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Civics

Why the Trinity River Project Remains Dallas’ Impossible Dream

Dallas continues to show a profound lack of respect for the Trinity River.
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If you haven’t been following the ongoing fiasco surrounding the Dallas Wave very closely, I don’t blame you. It has been particularly depressing and infuriating. Last week, the city council found out that the U.S. Army Corps of Engineers threatened to shut off the city’s water supply if the city didn’t take immediate action to fix the white water feature that opened five years ago and was then swiftly closed because it was deemed too hazardous.

Today, Jim Schutze reports that some people inside city hall hoped to get Congress to exempt the river from a federal law regarding waterway navigation in order to get around the Corps’ objections to the broken white water feature. You may remember that the city already managed to persuade Sen. Kay Bailey Hutchinson to slip a measure into a piece of federal legislation that exempts the stretch of the Trinity near downtown from all sorts of federal environmental oversight.

There are two pretty rich ironies floating around this latest scuttlebutt over the Dallas Wave. The first is that the one of the only recreational amenities we have to show for the long-stagnated Trinity River Project actually makes enjoying the Trinity River more difficult. The second is that in its earliest incarnation the Trinity River Project was born as a dream of making the Trinity River navigable for cargo ships down to the Gulf of Mexico. Now, the city wants to remove the requirement that it must be navigable.

The Trinity River Project has dogged this city for more than a century, but why has it been such a mess for so long? On paper, it sounds so simple. Improve flood control, make a park, and add some transportation element to the corridor. And yet, decades after its modern inception, Dallas still has little to show for all its effort. What’s the problem?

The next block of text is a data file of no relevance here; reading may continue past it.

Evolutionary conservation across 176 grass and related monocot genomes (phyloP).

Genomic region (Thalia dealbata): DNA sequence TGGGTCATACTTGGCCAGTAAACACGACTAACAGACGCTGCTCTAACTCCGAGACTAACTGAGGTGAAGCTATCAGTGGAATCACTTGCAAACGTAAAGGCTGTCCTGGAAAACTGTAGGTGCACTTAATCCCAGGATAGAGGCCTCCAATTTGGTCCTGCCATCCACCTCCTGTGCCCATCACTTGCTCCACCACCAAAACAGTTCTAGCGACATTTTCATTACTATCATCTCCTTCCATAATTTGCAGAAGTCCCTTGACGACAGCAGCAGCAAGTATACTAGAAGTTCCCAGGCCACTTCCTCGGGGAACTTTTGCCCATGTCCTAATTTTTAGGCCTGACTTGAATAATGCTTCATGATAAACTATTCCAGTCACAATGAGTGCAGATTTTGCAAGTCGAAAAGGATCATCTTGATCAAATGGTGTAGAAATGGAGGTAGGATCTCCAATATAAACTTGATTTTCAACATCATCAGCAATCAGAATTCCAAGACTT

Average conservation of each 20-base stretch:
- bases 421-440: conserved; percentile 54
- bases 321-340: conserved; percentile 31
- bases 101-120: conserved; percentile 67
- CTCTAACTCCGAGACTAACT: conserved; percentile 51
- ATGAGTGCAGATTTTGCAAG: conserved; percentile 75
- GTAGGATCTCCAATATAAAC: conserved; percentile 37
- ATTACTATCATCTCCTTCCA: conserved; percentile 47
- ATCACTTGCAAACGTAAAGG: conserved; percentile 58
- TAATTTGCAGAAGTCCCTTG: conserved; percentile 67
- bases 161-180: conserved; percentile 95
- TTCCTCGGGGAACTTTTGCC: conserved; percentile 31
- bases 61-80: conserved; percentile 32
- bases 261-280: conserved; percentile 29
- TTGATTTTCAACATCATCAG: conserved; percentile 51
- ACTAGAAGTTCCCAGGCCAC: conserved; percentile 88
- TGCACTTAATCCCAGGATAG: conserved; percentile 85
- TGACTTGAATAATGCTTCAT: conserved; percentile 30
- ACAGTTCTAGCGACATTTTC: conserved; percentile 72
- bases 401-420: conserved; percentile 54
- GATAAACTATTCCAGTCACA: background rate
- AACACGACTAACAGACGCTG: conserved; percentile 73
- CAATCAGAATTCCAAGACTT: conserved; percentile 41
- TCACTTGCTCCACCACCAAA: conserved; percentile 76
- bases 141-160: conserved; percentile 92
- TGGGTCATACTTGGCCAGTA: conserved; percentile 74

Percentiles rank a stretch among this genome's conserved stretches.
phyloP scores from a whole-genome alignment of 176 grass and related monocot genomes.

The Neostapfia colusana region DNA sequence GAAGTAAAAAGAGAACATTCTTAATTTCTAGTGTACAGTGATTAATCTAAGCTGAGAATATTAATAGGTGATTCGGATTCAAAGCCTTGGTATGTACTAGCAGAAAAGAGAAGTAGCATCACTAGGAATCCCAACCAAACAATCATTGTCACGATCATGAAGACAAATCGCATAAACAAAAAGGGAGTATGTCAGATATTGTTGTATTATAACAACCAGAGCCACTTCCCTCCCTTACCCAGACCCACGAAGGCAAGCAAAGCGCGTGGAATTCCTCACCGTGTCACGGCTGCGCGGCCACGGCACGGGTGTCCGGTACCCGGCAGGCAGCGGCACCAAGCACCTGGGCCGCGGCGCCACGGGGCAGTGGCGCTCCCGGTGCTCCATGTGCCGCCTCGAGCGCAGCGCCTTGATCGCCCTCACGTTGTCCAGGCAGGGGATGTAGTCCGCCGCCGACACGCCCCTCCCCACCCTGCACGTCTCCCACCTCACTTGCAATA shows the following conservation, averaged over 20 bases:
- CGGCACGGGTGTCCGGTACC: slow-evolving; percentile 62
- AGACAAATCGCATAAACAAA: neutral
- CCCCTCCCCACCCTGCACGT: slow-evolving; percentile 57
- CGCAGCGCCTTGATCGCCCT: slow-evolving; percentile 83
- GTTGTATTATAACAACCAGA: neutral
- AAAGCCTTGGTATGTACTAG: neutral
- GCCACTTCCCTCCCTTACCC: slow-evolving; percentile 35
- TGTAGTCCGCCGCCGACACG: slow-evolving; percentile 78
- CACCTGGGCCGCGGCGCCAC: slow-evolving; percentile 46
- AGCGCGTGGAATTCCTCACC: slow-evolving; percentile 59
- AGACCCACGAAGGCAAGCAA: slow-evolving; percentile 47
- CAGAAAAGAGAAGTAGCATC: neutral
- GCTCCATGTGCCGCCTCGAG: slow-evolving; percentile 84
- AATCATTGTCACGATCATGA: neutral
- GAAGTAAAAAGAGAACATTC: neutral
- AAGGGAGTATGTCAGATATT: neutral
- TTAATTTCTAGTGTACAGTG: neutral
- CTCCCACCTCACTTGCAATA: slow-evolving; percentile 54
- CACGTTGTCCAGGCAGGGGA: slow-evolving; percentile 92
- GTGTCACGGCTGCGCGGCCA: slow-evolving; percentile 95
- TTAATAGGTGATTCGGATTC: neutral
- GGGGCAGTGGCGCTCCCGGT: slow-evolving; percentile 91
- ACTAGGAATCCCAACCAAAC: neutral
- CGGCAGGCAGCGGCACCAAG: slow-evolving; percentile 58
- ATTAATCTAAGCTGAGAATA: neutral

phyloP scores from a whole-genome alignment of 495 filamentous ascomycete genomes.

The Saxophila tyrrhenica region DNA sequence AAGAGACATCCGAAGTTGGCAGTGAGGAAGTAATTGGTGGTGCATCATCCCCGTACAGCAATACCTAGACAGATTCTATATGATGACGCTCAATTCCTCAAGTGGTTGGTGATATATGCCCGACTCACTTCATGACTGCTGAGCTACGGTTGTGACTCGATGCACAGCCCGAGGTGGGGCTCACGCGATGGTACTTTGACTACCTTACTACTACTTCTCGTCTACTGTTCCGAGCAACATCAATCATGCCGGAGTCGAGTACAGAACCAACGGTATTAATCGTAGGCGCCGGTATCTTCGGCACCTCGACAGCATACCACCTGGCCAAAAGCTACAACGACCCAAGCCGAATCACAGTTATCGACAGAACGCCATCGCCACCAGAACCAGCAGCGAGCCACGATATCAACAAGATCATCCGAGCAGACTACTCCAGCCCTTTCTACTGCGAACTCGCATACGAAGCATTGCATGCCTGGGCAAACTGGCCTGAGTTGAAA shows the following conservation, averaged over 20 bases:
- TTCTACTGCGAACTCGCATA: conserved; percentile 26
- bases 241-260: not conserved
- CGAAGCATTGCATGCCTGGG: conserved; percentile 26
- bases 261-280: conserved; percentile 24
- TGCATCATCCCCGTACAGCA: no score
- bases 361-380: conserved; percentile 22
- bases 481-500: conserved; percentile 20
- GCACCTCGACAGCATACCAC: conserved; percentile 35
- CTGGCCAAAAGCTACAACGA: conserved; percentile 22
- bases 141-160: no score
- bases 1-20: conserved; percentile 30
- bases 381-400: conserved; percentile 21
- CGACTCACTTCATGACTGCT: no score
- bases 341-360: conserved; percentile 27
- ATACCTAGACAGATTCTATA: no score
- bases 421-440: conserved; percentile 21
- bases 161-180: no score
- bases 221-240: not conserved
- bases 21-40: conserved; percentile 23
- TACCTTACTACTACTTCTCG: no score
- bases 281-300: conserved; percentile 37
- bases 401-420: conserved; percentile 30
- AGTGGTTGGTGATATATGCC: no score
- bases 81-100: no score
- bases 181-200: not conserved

I believe this whole Dallas Wave fiasco helps shed lights on the real reason why the Trinity River Project has remained such an impossible dream. Sure, it touches on all the major conflicts at play in the Trinity. The city and the Corps are both charged with managing the flood plain and they have different priorities and goals. The city’s bureaucracy is impossible, operating like a rogue organization that answers more readily to outside influencers than elected representatives. When it comes to oversight of the Trinity River, there are too many interdepartmental grey areas in City Hall to exploit. Then there are the various nonprofits advancing the Trinity, part of a philanthropic architecture that offers business interests a means to buy influence in the project’s direction, and advances a schizophrenic vision of urban and environmental amenities — like the wave — that don’t jibe with the reality of the Trinity River’s particular ecology, geology, and urban geography.

But beneath all of this, what the Dallas Wave — and all the intrigue around it — reveals is a deep and profound lack of respect for the Trinity River itself. And as long as this disrespect exists at the heart of the effort behind the Trinity River Project, it will continue to exist as Dallas’ elusive — or bungled — dream.

The lack of respect for the Trinity is a symptom of dysfunction that goes straight to the heart of Dallas’ can-do, ambitious, and entrepreneurial character. In all aspects of civic life, Dallas looks outside for affirmation and inspiration. With regards to the Trinity, we want lakes, we want an urban park, we want rapids, we want bridges, we want golf courses, and we want a new parkway and parking lots and all the rest. But what we don’t seem to want is the Trinity River itself.

We don’t want its subtle, temperamental beauty. We don’t want the dark canopied forests, hot grasslands, and small ponds that shelter hundreds of bird species and comprise one of the most dynamic migratory corridors in North America. We don’t want the floods that snapped the information kiosks in the flood plain and slathered the paths with silt this past year, but turned the space between the levees into glistening eddies and shallow ponds that attract heron, egrets, and turtles. Rather than letting the river be what it is, coming up with simple ways to manage and extend access to a dynamic and difficult wetland, the vast majority of the effort behind the Trinity River Project has been directed towards turning the green corridor that flows through the heart of Dallas into something it is not.

The mayor has shown some magnanimity by creating an oversight committee featuring a mix of voices to review the plans drawn up last year by the team of urban experts nicknamed the “Dream Team.” But let’s not forget that the Dream Team’s plans represent a false realignment of our Trinity aspirations. What we still need after all these years of failure and false progress is a true reset, a new vision for the Trinity’s future that is generated not as a compromise born out of conversations between conflicted private stakeholders, but one that starts with deep and profound respect for the river itself.

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